Attendance at New York Comic-Con was up again this year, this time to around 116,000. Although Lance Fensterman said that with the increase in attendance there was also an increase in space, this space was circuitous and inconvenient, wrapping itself around the ongoing construction work. Next year the completed construction work promises an extra 90,000 square feet, clearly this can’t come fast enough. Apparently the terrible door policy was purposely done to control the level of crowding inside the Javits Center by slowing down the influx of people into the building simply. However, this meant that instead the surrounding neighborhood became unpleasantly crowded, which meant that people were spilling out on to New York streets full of traffic. Hardly a sensible way to deal with the problem and certainly not very civic minded for the surrounding neighborhood. I would like to politely suggest that if the organizers do not feel that there is enough room in the convention for the number of people they sold tickets to, then they need to consider selling less tickets. Continue Reading »
Inside this episode! We review Kelly Sue DeConnick and Dexter Soy’s Captain Marvel #1 and Brian K. Vaughan and Fiona Staples’ Saga #5. We then have an awesome interview with Becky Cloonan so we can talk about her upcoming work on Batman #12! We talk about all of her books, her process, and what you can look for next from here. In lieu of Chick of The Week this week we talk a bit about SDCC 2012 – what we like and dislike, and what we’re excited about. Sue also gives a mini (non-spoiler) review of The Dark Knight Rises and very graciously “forces” me to talk about the last hours of my Kickstarter campaign – it ends Wednesday!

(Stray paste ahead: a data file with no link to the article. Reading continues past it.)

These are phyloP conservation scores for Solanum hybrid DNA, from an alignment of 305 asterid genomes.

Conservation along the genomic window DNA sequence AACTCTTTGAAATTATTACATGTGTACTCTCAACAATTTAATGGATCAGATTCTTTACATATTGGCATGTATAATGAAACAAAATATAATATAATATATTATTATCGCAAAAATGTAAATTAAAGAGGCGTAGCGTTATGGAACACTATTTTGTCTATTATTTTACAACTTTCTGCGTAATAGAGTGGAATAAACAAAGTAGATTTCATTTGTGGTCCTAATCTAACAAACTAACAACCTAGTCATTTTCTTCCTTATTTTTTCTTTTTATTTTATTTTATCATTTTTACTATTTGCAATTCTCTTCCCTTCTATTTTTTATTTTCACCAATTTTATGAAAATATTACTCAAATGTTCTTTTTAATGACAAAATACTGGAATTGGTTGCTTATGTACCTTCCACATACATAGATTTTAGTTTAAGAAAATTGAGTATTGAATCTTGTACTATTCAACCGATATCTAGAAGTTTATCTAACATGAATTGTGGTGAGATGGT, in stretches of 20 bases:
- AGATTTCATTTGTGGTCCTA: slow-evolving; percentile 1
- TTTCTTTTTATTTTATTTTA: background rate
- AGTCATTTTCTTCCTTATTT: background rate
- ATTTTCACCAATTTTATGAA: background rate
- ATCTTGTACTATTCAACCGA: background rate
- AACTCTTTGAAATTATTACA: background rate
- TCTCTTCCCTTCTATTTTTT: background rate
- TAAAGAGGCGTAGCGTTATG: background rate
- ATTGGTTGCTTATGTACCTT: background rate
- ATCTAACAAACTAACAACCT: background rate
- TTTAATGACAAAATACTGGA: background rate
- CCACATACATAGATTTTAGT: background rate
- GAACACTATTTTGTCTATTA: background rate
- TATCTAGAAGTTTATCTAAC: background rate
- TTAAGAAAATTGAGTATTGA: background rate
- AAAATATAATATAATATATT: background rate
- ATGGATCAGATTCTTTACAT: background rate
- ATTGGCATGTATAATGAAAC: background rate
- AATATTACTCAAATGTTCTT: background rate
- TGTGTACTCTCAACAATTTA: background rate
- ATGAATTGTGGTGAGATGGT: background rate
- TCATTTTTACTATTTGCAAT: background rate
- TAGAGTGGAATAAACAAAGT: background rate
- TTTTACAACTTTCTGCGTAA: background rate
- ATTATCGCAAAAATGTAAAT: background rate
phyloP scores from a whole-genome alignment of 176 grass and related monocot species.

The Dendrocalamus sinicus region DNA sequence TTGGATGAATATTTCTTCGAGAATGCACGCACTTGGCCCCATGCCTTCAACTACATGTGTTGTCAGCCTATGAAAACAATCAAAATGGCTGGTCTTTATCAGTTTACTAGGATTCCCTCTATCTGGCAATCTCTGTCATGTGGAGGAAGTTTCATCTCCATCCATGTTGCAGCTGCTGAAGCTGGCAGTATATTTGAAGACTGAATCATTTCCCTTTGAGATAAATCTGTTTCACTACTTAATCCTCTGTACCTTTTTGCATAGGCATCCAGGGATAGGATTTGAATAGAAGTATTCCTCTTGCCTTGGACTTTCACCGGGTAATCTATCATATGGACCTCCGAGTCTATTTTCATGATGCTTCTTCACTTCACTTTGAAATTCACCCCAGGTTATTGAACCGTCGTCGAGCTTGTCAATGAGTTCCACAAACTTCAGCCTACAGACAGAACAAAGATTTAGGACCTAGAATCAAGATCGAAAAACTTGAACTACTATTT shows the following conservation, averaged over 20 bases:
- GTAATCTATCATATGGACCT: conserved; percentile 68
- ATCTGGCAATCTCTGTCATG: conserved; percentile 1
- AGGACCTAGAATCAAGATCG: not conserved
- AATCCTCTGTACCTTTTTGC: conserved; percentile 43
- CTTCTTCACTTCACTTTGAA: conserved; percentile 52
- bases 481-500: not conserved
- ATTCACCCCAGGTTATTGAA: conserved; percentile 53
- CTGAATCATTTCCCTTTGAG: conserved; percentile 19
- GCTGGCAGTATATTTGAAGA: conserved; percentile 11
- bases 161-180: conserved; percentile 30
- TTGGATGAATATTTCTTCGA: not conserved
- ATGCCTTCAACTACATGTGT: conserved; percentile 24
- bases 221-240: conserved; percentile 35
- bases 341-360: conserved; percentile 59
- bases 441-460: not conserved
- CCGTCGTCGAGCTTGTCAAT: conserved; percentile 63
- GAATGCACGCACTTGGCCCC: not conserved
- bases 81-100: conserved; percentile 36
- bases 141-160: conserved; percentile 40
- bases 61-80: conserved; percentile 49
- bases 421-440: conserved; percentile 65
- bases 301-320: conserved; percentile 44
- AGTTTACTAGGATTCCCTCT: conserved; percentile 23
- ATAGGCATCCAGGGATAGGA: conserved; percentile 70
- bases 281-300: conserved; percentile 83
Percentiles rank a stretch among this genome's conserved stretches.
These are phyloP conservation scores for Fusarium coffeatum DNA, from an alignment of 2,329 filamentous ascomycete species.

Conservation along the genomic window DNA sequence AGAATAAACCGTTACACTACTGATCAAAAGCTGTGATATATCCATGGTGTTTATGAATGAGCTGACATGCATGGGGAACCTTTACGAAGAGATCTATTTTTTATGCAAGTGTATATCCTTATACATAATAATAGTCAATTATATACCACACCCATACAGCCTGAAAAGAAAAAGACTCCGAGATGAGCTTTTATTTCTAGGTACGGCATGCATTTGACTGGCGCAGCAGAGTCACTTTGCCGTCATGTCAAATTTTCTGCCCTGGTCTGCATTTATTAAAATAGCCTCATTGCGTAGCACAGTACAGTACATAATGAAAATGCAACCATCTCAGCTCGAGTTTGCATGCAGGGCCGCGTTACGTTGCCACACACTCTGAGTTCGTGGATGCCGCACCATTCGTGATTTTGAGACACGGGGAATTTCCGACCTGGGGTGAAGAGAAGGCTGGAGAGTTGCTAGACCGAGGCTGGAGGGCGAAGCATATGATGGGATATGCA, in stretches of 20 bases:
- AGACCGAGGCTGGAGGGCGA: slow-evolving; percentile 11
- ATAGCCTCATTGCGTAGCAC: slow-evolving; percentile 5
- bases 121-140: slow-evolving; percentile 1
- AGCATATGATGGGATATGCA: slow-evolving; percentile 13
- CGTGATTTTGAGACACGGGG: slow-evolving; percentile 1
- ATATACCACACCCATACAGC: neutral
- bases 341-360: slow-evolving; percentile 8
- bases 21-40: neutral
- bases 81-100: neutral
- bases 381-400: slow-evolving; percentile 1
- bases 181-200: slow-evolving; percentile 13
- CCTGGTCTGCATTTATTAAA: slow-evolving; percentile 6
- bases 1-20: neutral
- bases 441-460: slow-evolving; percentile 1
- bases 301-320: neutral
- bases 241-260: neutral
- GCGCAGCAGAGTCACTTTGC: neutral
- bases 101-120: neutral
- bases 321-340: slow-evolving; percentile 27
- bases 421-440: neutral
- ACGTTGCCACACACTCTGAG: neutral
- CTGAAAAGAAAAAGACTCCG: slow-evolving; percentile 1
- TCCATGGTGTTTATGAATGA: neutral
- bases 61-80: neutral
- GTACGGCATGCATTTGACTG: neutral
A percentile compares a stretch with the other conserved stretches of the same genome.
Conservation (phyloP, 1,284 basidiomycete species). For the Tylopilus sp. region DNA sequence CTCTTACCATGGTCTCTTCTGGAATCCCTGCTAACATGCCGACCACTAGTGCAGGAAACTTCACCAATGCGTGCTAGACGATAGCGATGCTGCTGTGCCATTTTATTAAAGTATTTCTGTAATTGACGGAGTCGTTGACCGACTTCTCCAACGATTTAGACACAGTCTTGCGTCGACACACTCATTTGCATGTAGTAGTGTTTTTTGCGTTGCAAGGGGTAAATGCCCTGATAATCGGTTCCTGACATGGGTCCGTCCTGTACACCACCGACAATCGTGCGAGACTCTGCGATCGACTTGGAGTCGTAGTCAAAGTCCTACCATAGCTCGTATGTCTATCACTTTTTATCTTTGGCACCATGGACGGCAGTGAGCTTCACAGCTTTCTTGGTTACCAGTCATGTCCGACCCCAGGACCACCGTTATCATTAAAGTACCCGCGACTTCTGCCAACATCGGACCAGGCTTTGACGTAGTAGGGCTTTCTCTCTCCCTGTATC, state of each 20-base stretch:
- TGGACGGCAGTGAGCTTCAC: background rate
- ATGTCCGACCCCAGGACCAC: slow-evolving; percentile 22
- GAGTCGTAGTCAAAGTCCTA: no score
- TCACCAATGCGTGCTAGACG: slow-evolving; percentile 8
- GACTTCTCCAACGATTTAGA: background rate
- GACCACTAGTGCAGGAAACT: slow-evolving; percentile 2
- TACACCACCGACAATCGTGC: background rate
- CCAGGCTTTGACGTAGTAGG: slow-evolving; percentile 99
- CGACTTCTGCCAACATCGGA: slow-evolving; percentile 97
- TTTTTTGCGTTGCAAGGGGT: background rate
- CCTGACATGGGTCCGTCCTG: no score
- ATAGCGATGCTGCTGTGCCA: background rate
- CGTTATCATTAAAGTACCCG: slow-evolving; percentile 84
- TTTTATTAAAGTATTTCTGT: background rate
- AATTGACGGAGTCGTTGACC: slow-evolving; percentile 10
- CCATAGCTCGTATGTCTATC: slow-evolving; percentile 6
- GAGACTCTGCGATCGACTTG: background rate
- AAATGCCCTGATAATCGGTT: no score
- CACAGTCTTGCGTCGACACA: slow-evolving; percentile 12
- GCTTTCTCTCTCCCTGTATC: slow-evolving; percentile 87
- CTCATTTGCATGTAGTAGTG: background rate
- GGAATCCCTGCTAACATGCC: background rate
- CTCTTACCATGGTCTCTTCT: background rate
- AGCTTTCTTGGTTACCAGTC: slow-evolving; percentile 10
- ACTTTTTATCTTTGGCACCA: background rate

Here are the breaks:
Captain Marvel #1 – 01:00
Saga #5 – 13:24
Becky Cloonan Interview – 26:12
SDCC & The Dark Knight Rises talk! – 91:18
3 Chicks Review Comics is a podcast featuring female comics lovers and bloggers Sue from DC Women Kicking Ass and Kelly Thompson from She Has No Head! Tune in to CSBG every other Monday at noon as we review comics and discuss hot topics of the week. In addition to the blogs above, you can also follow us all on twitter as well: Kelly and Sue. Special thanks to Nik Furious for our awesome 3 Chicks theme song.
*As always beware of spoilers if you haven’t read the books in question!
When I wake up in the abandoned building it’s late afternoon judging by the sun and I feel new, like I have been slumbering in a cocoon and am now emerging strong; like being reborn. My clothes look the opposite of new however, stiff and caked in dark blood. I unzip my bag and pull out some of the few items of clothing I own and change into them, testing my muscles as I stretch, my mind swimming about what I should do next.